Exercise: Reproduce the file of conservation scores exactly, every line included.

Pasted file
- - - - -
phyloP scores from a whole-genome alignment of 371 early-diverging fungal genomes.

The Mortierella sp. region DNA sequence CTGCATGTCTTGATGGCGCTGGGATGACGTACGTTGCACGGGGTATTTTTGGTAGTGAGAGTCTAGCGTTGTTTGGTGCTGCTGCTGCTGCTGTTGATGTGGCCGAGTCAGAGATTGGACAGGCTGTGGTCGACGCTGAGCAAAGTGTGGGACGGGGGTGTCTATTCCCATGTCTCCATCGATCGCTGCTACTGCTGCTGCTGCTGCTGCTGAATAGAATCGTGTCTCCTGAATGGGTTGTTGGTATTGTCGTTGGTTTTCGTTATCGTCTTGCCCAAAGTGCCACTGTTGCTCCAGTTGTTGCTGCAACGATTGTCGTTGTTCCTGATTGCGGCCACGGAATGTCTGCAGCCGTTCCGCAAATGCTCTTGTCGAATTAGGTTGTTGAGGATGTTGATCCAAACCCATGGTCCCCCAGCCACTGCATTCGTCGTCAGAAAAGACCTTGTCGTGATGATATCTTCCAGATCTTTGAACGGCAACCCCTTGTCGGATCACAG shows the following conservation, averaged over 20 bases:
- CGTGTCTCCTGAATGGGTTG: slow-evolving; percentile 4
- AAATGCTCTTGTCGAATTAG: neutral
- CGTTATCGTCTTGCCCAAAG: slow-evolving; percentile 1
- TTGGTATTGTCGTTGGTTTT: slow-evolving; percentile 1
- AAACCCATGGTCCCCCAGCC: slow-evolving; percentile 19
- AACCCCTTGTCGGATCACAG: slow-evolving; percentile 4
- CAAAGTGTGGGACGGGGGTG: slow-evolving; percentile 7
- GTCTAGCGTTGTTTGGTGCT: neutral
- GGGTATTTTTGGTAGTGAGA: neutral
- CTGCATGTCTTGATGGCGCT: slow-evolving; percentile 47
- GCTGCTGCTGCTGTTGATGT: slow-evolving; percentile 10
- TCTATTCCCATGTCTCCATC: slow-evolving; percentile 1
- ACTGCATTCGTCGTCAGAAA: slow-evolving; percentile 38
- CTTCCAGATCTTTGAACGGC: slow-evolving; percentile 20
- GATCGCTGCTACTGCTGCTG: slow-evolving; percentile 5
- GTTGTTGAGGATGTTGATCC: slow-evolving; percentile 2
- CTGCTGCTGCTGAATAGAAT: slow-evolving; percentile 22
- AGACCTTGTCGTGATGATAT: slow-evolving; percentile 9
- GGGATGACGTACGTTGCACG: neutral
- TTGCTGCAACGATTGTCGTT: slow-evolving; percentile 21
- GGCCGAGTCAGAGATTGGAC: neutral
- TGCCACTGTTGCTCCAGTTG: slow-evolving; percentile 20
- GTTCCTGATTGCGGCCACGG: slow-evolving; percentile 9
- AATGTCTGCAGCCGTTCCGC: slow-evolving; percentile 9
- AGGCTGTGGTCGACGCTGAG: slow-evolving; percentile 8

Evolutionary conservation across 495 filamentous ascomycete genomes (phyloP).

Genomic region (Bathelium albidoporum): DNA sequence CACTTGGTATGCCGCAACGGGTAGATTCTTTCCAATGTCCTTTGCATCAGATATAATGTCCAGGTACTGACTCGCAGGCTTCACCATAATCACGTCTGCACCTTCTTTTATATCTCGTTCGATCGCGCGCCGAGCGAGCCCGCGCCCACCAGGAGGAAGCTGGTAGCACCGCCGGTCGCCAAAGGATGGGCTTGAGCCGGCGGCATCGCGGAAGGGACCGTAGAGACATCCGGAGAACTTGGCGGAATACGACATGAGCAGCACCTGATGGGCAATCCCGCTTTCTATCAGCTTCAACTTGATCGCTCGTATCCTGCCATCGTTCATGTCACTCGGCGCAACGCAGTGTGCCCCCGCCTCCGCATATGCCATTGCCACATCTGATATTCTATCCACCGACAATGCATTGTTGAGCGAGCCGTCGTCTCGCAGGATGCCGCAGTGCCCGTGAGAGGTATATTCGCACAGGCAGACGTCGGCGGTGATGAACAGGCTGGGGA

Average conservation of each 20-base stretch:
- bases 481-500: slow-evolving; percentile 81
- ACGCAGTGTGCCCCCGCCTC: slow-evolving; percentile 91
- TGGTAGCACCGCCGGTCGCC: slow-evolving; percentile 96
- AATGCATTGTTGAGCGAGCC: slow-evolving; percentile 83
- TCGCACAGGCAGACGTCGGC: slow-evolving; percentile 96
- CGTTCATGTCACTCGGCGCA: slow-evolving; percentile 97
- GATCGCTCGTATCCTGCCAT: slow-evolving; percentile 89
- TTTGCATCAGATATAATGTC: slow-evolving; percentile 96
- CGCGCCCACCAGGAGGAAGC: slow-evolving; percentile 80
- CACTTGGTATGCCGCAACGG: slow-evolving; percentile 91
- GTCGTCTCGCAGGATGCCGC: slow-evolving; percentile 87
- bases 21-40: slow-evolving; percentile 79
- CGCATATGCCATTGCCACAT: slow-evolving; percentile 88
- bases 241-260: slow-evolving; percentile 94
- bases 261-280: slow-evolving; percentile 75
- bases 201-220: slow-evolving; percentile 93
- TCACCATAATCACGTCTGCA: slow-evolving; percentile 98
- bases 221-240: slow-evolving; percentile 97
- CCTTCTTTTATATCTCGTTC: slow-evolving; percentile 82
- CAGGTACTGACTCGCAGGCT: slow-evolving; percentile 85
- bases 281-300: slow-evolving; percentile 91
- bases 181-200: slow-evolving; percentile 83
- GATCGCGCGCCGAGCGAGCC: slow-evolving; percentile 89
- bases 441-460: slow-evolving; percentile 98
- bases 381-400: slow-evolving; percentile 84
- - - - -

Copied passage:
phyloP scores from a whole-genome alignment of 371 early-diverging fungal genomes.

The Mortierella sp. region DNA sequence CTGCATGTCTTGATGGCGCTGGGATGACGTACGTTGCACGGGGTATTTTTGGTAGTGAGAGTCTAGCGTTGTTTGGTGCTGCTGCTGCTGCTGTTGATGTGGCCGAGTCAGAGATTGGACAGGCTGTGGTCGACGCTGAGCAAAGTGTGGGACGGGGGTGTCTATTCCCATGTCTCCATCGATCGCTGCTACTGCTGCTGCTGCTGCTGCTGAATAGAATCGTGTCTCCTGAATGGGTTGTTGGTATTGTCGTTGGTTTTCGTTATCGTCTTGCCCAAAGTGCCACTGTTGCTCCAGTTGTTGCTGCAACGATTGTCGTTGTTCCTGATTGCGGCCACGGAATGTCTGCAGCCGTTCCGCAAATGCTCTTGTCGAATTAGGTTGTTGAGGATGTTGATCCAAACCCATGGTCCCCCAGCCACTGCATTCGTCGTCAGAAAAGACCTTGTCGTGATGATATCTTCCAGATCTTTGAACGGCAACCCCTTGTCGGATCACAG shows the following conservation, averaged over 20 bases:
- CGTGTCTCCTGAATGGGTTG: slow-evolving; percentile 4
- AAATGCTCTTGTCGAATTAG: neutral
- CGTTATCGTCTTGCCCAAAG: slow-evolving; percentile 1
- TTGGTATTGTCGTTGGTTTT: slow-evolving; percentile 1
- AAACCCATGGTCCCCCAGCC: slow-evolving; percentile 19
- AACCCCTTGTCGGATCACAG: slow-evolving; percentile 4
- CAAAGTGTGGGACGGGGGTG: slow-evolving; percentile 7
- GTCTAGCGTTGTTTGGTGCT: neutral
- GGGTATTTTTGGTAGTGAGA: neutral
- CTGCATGTCTTGATGGCGCT: slow-evolving; percentile 47
- GCTGCTGCTGCTGTTGATGT: slow-evolving; percentile 10
- TCTATTCCCATGTCTCCATC: slow-evolving; percentile 1
- ACTGCATTCGTCGTCAGAAA: slow-evolving; percentile 38
- CTTCCAGATCTTTGAACGGC: slow-evolving; percentile 20
- GATCGCTGCTACTGCTGCTG: slow-evolving; percentile 5
- GTTGTTGAGGATGTTGATCC: slow-evolving; percentile 2
- CTGCTGCTGCTGAATAGAAT: slow-evolving; percentile 22
- AGACCTTGTCGTGATGATAT: slow-evolving; percentile 9
- GGGATGACGTACGTTGCACG: neutral
- TTGCTGCAACGATTGTCGTT: slow-evolving; percentile 21
- GGCCGAGTCAGAGATTGGAC: neutral
- TGCCACTGTTGCTCCAGTTG: slow-evolving; percentile 20
- GTTCCTGATTGCGGCCACGG: slow-evolving; percentile 9
- AATGTCTGCAGCCGTTCCGC: slow-evolving; percentile 9
- AGGCTGTGGTCGACGCTGAG: slow-evolving; percentile 8

Evolutionary conservation across 495 filamentous ascomycete genomes (phyloP).

Genomic region (Bathelium albidoporum): DNA sequence CACTTGGTATGCCGCAACGGGTAGATTCTTTCCAATGTCCTTTGCATCAGATATAATGTCCAGGTACTGACTCGCAGGCTTCACCATAATCACGTCTGCACCTTCTTTTATATCTCGTTCGATCGCGCGCCGAGCGAGCCCGCGCCCACCAGGAGGAAGCTGGTAGCACCGCCGGTCGCCAAAGGATGGGCTTGAGCCGGCGGCATCGCGGAAGGGACCGTAGAGACATCCGGAGAACTTGGCGGAATACGACATGAGCAGCACCTGATGGGCAATCCCGCTTTCTATCAGCTTCAACTTGATCGCTCGTATCCTGCCATCGTTCATGTCACTCGGCGCAACGCAGTGTGCCCCCGCCTCCGCATATGCCATTGCCACATCTGATATTCTATCCACCGACAATGCATTGTTGAGCGAGCCGTCGTCTCGCAGGATGCCGCAGTGCCCGTGAGAGGTATATTCGCACAGGCAGACGTCGGCGGTGATGAACAGGCTGGGGA

Average conservation of each 20-base stretch:
- bases 481-500: slow-evolving; percentile 81
- ACGCAGTGTGCCCCCGCCTC: slow-evolving; percentile 91
- TGGTAGCACCGCCGGTCGCC: slow-evolving; percentile 96
- AATGCATTGTTGAGCGAGCC: slow-evolving; percentile 83
- TCGCACAGGCAGACGTCGGC: slow-evolving; percentile 96
- CGTTCATGTCACTCGGCGCA: slow-evolving; percentile 97
- GATCGCTCGTATCCTGCCAT: slow-evolving; percentile 89
- TTTGCATCAGATATAATGTC: slow-evolving; percentile 96
- CGCGCCCACCAGGAGGAAGC: slow-evolving; percentile 80
- CACTTGGTATGCCGCAACGG: slow-evolving; percentile 91
- GTCGTCTCGCAGGATGCCGC: slow-evolving; percentile 87
- bases 21-40: slow-evolving; percentile 79
- CGCATATGCCATTGCCACAT: slow-evolving; percentile 88
- bases 241-260: slow-evolving; percentile 94
- bases 261-280: slow-evolving; percentile 75
- bases 201-220: slow-evolving; percentile 93
- TCACCATAATCACGTCTGCA: slow-evolving; percentile 98
- bases 221-240: slow-evolving; percentile 97
- CCTTCTTTTATATCTCGTTC: slow-evolving; percentile 82
- CAGGTACTGACTCGCAGGCT: slow-evolving; percentile 85
- bases 281-300: slow-evolving; percentile 91
- bases 181-200: slow-evolving; percentile 83
- GATCGCGCGCCGAGCGAGCC: slow-evolving; percentile 89
- bases 441-460: slow-evolving; percentile 98
- bases 381-400: slow-evolving; percentile 84